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Dublin: 8 °C Tuesday 21 January, 2020

Points, petrol and Roses of Tralee: The week in numbers

Just how expensive was Robin van Persie? And how badly are you penalised if you breach trade sanctions?

An old fashioned cricket scoreboard in operation at Queens Park, Chesterfield, England.
An old fashioned cricket scoreboard in operation at Queens Park, Chesterfield, England.
Image: Neal Simpson/EMPICS Sport

EVERY WEEK, offers a selection of statistics and numerical nuggets to help you digest the week that has just passed.

$34,970,000 – The approximate amount by which we believe Bono’s wealth has fallen over the last three months, as the value of Facebook shares has fallen. Bono’s investment firm owns 0.88 per cent of the social network; we think Bono owns a tenth of the firm itself. He’s ok, though – his shares are still worth about $35.9 million, and he made about $17.5 million in cash from Facebook’s IPO.

€17,000 – The amount that passengers on a flight from Paris to Beirut chipped in for a refuelling after their flight made an unscheduled landing in Damascus. The plane needed to refuel but because of trade sanctions, the bill couldn’t be sent to Air France – so the passengers had a whip-around. Ultimately the cash wasn’t needed.

15 – The number of Certificates of Irish Heritage given to some of the international entrants in this year’s Rose of Tralee contest. Despite an intensive Government publicity plug, sales of the certificates are still fairly low.

625 – The maximum amount of CAO points that Leaving Cert students were able to achieve this year (assuming they weren’t applying for a portfolio-based course). That’s because of the 25 extra points being awarded to students who passed Higher Level Maths. Otherwise, students were able to get a maximum of 100 points for each subject. Here’s our beginner’s guide to the CAO points system.

10,860 – The approximate number of students who passed the Higher Level Maths paper, meaning they’ll have the 25 extra points.

62.2 per cent - The proportion of people who sat the Russian exam in the Leaving Cert and got an A1. 156 of the 251 students took the highest grade possible – the highest of any subject.

35.6 per cent – The proportion of students who took Czech… and failed it. Five of the 14 students who sat the paper scored less than 40 per cent. That’s the worst record of any subject.

€1.70 – The AA’s predicted price, per litre, of petrol in the coming fortnight. That’d be an Irish record. The AA says rising global demand for fuel will mean the current average price of €1.63 won’t be around for very long.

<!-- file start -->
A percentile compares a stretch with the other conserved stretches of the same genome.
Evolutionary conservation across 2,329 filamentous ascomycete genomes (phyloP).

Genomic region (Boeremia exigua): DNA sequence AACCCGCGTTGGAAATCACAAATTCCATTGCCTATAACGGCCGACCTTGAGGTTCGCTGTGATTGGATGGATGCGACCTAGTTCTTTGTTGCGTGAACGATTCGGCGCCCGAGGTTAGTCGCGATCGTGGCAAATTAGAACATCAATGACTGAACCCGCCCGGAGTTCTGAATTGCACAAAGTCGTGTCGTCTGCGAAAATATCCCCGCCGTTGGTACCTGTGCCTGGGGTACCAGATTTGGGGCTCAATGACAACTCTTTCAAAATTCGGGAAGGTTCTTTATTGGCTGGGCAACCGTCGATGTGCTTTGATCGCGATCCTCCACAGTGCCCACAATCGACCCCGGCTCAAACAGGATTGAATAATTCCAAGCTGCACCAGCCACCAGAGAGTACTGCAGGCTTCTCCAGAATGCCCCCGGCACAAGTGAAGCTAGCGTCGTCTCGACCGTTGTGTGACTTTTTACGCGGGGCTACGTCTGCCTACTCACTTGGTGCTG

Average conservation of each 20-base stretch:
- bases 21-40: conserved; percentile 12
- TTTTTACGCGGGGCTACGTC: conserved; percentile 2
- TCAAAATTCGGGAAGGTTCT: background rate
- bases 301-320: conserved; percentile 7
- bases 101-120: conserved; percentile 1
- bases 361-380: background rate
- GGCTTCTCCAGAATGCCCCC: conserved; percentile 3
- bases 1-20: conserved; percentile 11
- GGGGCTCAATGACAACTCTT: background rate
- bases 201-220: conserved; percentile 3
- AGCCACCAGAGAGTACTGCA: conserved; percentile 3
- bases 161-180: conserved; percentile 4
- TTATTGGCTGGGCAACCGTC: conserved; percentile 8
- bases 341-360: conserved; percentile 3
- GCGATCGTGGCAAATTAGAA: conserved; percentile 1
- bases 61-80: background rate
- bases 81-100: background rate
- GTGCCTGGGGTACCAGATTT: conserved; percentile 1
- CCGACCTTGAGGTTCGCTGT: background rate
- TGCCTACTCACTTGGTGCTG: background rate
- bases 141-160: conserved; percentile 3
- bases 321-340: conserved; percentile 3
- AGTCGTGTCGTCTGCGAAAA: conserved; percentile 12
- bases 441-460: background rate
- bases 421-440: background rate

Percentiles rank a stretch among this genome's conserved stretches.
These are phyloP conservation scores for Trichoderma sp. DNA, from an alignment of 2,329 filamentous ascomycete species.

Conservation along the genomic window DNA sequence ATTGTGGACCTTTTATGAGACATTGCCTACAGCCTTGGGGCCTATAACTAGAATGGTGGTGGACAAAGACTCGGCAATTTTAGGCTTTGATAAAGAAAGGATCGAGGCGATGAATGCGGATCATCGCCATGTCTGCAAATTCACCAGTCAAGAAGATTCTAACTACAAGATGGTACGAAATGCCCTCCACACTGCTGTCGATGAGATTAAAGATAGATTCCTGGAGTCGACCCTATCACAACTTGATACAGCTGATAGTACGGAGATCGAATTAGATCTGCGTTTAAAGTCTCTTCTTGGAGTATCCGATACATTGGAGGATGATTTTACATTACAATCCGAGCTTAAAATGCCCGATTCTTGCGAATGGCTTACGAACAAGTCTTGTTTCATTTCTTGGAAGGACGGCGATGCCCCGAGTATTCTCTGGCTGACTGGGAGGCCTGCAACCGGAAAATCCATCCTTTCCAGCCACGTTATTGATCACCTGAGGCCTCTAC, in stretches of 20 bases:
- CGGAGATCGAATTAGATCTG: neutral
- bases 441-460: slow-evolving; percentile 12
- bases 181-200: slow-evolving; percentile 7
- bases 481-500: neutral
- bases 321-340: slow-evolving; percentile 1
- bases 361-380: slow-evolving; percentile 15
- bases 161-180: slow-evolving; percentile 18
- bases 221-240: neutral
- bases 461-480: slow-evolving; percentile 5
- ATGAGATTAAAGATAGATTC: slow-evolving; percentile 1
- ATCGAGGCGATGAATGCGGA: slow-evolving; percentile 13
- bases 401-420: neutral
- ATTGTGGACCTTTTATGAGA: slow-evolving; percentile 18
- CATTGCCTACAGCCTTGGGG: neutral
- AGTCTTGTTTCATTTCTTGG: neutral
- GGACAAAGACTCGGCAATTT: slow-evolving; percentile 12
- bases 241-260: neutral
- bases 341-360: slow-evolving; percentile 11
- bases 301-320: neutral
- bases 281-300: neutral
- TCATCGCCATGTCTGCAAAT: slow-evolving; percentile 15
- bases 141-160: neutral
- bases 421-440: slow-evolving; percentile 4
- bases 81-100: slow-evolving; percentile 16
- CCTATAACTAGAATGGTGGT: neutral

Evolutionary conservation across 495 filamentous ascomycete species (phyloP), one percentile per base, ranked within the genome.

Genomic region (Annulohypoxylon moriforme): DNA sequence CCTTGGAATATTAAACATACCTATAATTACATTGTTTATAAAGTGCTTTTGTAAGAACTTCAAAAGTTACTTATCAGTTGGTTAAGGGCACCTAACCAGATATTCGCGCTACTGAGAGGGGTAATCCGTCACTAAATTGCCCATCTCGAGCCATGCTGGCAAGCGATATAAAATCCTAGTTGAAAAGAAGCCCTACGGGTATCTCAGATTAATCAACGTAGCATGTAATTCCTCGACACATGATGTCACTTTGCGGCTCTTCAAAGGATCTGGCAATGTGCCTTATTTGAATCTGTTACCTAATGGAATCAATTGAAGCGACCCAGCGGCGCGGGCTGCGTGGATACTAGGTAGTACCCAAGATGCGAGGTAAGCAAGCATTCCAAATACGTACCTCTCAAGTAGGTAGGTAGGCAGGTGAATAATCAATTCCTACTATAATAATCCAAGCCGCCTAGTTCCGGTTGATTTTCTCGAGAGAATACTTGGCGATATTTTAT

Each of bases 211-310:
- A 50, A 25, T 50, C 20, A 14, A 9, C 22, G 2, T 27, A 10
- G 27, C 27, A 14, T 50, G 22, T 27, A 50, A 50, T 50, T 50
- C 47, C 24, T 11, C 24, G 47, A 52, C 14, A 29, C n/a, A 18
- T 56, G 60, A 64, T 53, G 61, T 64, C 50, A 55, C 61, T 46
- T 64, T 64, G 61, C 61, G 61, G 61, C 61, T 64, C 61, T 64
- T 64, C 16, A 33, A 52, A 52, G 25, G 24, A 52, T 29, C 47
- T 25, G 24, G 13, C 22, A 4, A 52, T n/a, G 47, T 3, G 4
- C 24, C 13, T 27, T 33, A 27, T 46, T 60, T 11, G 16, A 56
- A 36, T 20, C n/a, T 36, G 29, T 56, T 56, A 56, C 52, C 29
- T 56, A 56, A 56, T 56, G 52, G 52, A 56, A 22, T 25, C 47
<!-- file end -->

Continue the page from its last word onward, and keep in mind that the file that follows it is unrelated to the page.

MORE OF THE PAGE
17,596 – The number of days for which Winnie Johnson, the mother of Keith Barrett, had unsuccessfully tried to find her son’s remains so that they could be buried. Barrett, who was 12 when he died, is the only 1964 Moors Murders victim yet to be recovered. Johnson died this morning aged 78.

17 – The number of Dáil sitting days missed by Gerry Adams in the first half of this year. That gives him one of the worst attendance records in the Dáil, having missed a quarter of the 68 sittings – but Sinn Féin says it can account for every one of his days.

£52.57 - The amount, per minute, that Manchester United have paid to buy Robin van Persie out of his Arsenal contract. The Dutchman’s contract at the Emirates was due to lapse next June but United stumped up £24 million to get him out of it ten months early.

100 million – The number of people who will see Trinity College and other Dublin landmarks in a new Bollywood blockbuster. Ek Tha Tiger, starring Indian superstars Salman Khan and Katrina Kaif, went on release this week.

0.136 cents – The amount, per dollar of illegal transactions, that US bank Standard Chartered has been fined by financial regulators. The bank helped to hide $250 billion of Iranian transactions which breached trade sanctions – and got a $340 million fine.

Want more? Check out our previous ‘In numbers’ pieces >

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About the author:

Gavan Reilly

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